Frankenstein and the Monster From Hell opens with the capture and involuntary commitment of one of Baron Frankenstein’s disciples, a young doctor called Simon Helder. Helder hires a local alcoholic to rob graves for his experiments and keeps a jar of eyeballs in his workroom where he studies the Baron’s books and tries to make him a man. In the insane asylum, he discovers his unknowing mentor working as the staff doctor, having blackmailed the director of the asylum into helping him fake his own death. Baron Frankenstein enlists Helder’s help in the daily medical care of the other patients, but Helder soon discovers that Frankenstein still strives towards much more grotesque achievements using the patients as unwilling donors.
Your enjoyment of this film must depend on a few factors: your love for Hammer, your level of Peter Cushing fandom, and/or your desire to stare at Madeline Smith. I have a prideful weakness in that I hate to admit to being bored because it seems like in doing so I am admitting intellectual defeat; however, in the case of this film I have to say check and mate, or game, set, match, or whatever metaphor you want to use to convey that the movie won and I lost. I was bored. Also, I was unimpressed with the monster, who looked like a gorilla. One often reads about the terrible decline of Hammer, and this movie encapsulates it.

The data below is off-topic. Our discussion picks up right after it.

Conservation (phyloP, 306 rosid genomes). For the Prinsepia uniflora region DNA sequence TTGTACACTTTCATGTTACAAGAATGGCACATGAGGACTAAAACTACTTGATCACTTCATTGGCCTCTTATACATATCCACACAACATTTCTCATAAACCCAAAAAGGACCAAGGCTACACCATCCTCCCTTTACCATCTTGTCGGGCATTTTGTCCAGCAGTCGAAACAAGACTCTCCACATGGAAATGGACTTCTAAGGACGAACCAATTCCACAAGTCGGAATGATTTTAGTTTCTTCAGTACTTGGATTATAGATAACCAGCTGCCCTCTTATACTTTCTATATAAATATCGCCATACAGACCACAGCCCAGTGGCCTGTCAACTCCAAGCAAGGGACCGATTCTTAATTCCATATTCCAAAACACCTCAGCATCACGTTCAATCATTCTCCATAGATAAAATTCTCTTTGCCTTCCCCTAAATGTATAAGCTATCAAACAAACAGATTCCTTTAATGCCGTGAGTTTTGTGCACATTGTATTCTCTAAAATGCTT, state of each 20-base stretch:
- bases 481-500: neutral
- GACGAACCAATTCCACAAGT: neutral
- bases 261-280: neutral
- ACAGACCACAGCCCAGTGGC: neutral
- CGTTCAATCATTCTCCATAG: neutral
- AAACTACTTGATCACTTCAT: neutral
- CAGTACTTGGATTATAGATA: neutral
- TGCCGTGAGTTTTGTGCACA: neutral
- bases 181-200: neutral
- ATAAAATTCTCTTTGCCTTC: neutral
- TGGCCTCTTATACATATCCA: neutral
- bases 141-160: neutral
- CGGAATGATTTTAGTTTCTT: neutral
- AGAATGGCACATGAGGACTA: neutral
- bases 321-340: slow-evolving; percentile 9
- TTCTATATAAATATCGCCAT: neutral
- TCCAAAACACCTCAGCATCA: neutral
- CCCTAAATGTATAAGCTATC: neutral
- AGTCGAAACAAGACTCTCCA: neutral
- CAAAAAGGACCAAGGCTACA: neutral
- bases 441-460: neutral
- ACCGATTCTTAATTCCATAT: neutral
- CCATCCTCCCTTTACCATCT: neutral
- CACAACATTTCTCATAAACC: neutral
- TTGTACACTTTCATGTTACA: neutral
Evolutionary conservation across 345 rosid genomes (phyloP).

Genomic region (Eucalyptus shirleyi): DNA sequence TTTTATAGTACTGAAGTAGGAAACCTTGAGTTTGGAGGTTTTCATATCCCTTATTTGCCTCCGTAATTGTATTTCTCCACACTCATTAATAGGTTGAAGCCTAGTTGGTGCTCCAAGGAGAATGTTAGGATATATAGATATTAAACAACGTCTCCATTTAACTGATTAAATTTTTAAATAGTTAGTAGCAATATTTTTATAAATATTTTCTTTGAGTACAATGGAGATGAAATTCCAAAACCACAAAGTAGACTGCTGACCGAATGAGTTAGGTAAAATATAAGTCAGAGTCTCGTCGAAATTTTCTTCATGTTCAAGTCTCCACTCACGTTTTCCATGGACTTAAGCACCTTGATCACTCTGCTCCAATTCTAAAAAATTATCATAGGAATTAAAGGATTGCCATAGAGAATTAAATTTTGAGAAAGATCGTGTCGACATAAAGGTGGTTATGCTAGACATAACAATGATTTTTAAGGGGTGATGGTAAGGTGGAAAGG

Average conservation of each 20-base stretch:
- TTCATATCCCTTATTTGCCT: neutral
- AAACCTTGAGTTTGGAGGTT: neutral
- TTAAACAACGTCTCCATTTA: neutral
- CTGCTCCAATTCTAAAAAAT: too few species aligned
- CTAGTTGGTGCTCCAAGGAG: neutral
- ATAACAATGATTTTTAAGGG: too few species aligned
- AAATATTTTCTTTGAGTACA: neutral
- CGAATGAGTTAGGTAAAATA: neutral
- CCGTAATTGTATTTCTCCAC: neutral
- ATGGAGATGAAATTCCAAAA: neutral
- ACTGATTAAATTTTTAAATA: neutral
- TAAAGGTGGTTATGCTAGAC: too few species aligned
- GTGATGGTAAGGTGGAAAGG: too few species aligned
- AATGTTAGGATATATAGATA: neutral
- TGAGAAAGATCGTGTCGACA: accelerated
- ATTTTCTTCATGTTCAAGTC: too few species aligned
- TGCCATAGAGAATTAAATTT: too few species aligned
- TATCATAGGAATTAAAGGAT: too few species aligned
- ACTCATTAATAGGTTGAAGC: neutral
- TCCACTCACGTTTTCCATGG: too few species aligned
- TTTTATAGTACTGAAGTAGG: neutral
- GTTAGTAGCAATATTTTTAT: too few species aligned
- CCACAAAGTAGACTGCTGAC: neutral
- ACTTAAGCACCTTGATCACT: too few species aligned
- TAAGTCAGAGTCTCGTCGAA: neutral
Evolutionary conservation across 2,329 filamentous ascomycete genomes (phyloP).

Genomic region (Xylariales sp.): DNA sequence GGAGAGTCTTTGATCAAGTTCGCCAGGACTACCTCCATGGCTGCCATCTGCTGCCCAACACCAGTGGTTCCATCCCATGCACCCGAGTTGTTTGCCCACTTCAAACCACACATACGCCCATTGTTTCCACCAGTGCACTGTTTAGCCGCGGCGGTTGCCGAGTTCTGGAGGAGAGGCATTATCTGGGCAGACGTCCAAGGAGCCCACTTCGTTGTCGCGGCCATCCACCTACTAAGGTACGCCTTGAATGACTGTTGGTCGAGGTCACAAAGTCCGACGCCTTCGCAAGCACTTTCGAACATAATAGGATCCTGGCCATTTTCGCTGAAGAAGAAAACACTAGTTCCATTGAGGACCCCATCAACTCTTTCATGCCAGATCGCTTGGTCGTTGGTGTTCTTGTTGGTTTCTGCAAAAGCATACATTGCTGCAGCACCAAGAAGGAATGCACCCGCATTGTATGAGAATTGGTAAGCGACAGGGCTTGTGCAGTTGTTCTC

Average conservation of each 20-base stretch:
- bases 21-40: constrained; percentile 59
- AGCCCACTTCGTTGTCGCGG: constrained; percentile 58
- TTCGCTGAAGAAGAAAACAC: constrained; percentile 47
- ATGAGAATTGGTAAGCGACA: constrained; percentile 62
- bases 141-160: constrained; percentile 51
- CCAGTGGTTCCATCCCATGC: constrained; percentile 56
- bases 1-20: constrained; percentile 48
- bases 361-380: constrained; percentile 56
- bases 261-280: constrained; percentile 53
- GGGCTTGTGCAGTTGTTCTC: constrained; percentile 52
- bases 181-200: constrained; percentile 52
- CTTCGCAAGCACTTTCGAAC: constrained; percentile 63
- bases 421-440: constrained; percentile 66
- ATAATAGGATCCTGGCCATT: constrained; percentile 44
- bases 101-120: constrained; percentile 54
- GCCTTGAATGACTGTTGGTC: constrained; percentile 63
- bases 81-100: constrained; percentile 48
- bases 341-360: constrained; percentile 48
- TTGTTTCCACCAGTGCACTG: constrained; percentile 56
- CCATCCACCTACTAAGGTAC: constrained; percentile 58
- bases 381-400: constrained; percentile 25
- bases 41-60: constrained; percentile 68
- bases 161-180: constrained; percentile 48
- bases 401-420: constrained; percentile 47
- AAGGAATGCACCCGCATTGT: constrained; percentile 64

I only have one more thing to discuss. In a couple of instances we see men in their coffins who are wearing white burial shrouds, and that image horrifies me much more than anything else with the possible exception of all the eyeballs in this movie. I’d rather be faced with the image of a dead person in a nice suit and tie, looking like they’re about to embark on a magnificent journey! A journey which hopefully will not take them through the middle of this film.